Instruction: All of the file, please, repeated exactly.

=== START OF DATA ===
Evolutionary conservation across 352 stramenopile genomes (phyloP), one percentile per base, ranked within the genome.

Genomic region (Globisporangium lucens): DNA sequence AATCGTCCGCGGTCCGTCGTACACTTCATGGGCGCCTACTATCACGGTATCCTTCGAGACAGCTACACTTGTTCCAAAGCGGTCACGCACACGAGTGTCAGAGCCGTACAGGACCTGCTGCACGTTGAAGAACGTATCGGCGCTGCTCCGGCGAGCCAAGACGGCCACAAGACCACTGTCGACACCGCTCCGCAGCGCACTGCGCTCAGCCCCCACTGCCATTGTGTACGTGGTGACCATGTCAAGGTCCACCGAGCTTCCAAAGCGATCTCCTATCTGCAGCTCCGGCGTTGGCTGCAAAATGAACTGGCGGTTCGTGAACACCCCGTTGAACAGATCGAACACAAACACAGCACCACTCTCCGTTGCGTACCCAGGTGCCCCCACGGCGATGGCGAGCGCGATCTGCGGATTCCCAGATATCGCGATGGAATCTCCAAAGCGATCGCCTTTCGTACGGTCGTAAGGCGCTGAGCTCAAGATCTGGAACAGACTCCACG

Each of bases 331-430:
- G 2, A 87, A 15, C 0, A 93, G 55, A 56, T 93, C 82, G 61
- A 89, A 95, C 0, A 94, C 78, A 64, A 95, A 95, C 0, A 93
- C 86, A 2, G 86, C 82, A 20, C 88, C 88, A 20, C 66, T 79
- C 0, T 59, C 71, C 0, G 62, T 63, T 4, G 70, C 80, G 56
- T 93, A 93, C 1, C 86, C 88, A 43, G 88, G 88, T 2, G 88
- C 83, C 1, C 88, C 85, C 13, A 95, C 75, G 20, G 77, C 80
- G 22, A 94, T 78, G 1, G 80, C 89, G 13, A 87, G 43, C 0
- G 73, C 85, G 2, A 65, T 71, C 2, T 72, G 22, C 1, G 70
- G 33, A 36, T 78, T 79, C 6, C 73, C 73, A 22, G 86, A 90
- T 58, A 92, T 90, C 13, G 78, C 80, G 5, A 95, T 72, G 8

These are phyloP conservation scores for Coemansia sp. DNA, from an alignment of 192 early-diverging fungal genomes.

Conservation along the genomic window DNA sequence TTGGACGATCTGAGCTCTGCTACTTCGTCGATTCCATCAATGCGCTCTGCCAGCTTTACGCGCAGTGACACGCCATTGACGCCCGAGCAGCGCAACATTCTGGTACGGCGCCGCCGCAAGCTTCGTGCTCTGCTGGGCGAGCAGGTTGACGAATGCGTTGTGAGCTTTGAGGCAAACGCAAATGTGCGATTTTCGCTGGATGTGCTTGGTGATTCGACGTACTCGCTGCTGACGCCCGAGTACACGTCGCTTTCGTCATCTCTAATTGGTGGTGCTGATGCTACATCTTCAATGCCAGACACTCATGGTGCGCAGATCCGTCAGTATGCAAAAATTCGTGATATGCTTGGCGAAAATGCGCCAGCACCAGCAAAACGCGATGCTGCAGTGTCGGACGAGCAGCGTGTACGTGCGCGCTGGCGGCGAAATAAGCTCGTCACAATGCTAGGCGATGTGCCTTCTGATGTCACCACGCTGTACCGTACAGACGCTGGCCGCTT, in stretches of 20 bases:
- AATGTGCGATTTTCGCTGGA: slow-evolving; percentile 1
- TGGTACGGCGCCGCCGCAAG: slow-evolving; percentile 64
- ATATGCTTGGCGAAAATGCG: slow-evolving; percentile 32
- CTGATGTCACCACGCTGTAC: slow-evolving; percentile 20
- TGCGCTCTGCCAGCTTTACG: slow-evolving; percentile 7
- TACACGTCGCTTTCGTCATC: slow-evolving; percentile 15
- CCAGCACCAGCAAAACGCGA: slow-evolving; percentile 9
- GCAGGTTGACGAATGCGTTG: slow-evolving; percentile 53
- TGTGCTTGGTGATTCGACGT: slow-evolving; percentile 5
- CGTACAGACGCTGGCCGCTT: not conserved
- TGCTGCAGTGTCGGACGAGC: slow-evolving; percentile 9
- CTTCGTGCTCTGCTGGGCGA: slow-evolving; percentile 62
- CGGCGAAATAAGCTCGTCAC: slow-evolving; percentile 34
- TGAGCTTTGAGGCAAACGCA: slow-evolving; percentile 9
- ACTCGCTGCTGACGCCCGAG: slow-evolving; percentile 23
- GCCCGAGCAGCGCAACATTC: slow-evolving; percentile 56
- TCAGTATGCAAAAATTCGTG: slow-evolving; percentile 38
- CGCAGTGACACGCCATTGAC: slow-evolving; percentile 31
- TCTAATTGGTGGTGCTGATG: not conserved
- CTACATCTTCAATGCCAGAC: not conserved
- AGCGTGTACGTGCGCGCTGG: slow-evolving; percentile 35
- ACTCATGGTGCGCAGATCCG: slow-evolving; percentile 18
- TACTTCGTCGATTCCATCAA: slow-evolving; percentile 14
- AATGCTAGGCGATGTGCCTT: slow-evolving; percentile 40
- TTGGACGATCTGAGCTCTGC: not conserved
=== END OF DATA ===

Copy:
Evolutionary conservation across 352 stramenopile genomes (phyloP), one percentile per base, ranked within the genome.

Genomic region (Globisporangium lucens): DNA sequence AATCGTCCGCGGTCCGTCGTACACTTCATGGGCGCCTACTATCACGGTATCCTTCGAGACAGCTACACTTGTTCCAAAGCGGTCACGCACACGAGTGTCAGAGCCGTACAGGACCTGCTGCACGTTGAAGAACGTATCGGCGCTGCTCCGGCGAGCCAAGACGGCCACAAGACCACTGTCGACACCGCTCCGCAGCGCACTGCGCTCAGCCCCCACTGCCATTGTGTACGTGGTGACCATGTCAAGGTCCACCGAGCTTCCAAAGCGATCTCCTATCTGCAGCTCCGGCGTTGGCTGCAAAATGAACTGGCGGTTCGTGAACACCCCGTTGAACAGATCGAACACAAACACAGCACCACTCTCCGTTGCGTACCCAGGTGCCCCCACGGCGATGGCGAGCGCGATCTGCGGATTCCCAGATATCGCGATGGAATCTCCAAAGCGATCGCCTTTCGTACGGTCGTAAGGCGCTGAGCTCAAGATCTGGAACAGACTCCACG

Each of bases 331-430:
- G 2, A 87, A 15, C 0, A 93, G 55, A 56, T 93, C 82, G 61
- A 89, A 95, C 0, A 94, C 78, A 64, A 95, A 95, C 0, A 93
- C 86, A 2, G 86, C 82, A 20, C 88, C 88, A 20, C 66, T 79
- C 0, T 59, C 71, C 0, G 62, T 63, T 4, G 70, C 80, G 56
- T 93, A 93, C 1, C 86, C 88, A 43, G 88, G 88, T 2, G 88
- C 83, C 1, C 88, C 85, C 13, A 95, C 75, G 20, G 77, C 80
- G 22, A 94, T 78, G 1, G 80, C 89, G 13, A 87, G 43, C 0
- G 73, C 85, G 2, A 65, T 71, C 2, T 72, G 22, C 1, G 70
- G 33, A 36, T 78, T 79, C 6, C 73, C 73, A 22, G 86, A 90
- T 58, A 92, T 90, C 13, G 78, C 80, G 5, A 95, T 72, G 8

These are phyloP conservation scores for Coemansia sp. DNA, from an alignment of 192 early-diverging fungal genomes.

Conservation along the genomic window DNA sequence TTGGACGATCTGAGCTCTGCTACTTCGTCGATTCCATCAATGCGCTCTGCCAGCTTTACGCGCAGTGACACGCCATTGACGCCCGAGCAGCGCAACATTCTGGTACGGCGCCGCCGCAAGCTTCGTGCTCTGCTGGGCGAGCAGGTTGACGAATGCGTTGTGAGCTTTGAGGCAAACGCAAATGTGCGATTTTCGCTGGATGTGCTTGGTGATTCGACGTACTCGCTGCTGACGCCCGAGTACACGTCGCTTTCGTCATCTCTAATTGGTGGTGCTGATGCTACATCTTCAATGCCAGACACTCATGGTGCGCAGATCCGTCAGTATGCAAAAATTCGTGATATGCTTGGCGAAAATGCGCCAGCACCAGCAAAACGCGATGCTGCAGTGTCGGACGAGCAGCGTGTACGTGCGCGCTGGCGGCGAAATAAGCTCGTCACAATGCTAGGCGATGTGCCTTCTGATGTCACCACGCTGTACCGTACAGACGCTGGCCGCTT, in stretches of 20 bases:
- AATGTGCGATTTTCGCTGGA: slow-evolving; percentile 1
- TGGTACGGCGCCGCCGCAAG: slow-evolving; percentile 64
- ATATGCTTGGCGAAAATGCG: slow-evolving; percentile 32
- CTGATGTCACCACGCTGTAC: slow-evolving; percentile 20
- TGCGCTCTGCCAGCTTTACG: slow-evolving; percentile 7
- TACACGTCGCTTTCGTCATC: slow-evolving; percentile 15
- CCAGCACCAGCAAAACGCGA: slow-evolving; percentile 9
- GCAGGTTGACGAATGCGTTG: slow-evolving; percentile 53
- TGTGCTTGGTGATTCGACGT: slow-evolving; percentile 5
- CGTACAGACGCTGGCCGCTT: not conserved
- TGCTGCAGTGTCGGACGAGC: slow-evolving; percentile 9
- CTTCGTGCTCTGCTGGGCGA: slow-evolving; percentile 62
- CGGCGAAATAAGCTCGTCAC: slow-evolving; percentile 34
- TGAGCTTTGAGGCAAACGCA: slow-evolving; percentile 9
- ACTCGCTGCTGACGCCCGAG: slow-evolving; percentile 23
- GCCCGAGCAGCGCAACATTC: slow-evolving; percentile 56
- TCAGTATGCAAAAATTCGTG: slow-evolving; percentile 38
- CGCAGTGACACGCCATTGAC: slow-evolving; percentile 31
- TCTAATTGGTGGTGCTGATG: not conserved
- CTACATCTTCAATGCCAGAC: not conserved
- AGCGTGTACGTGCGCGCTGG: slow-evolving; percentile 35
- ACTCATGGTGCGCAGATCCG: slow-evolving; percentile 18
- TACTTCGTCGATTCCATCAA: slow-evolving; percentile 14
- AATGCTAGGCGATGTGCCTT: slow-evolving; percentile 40
- TTGGACGATCTGAGCTCTGC: not conserved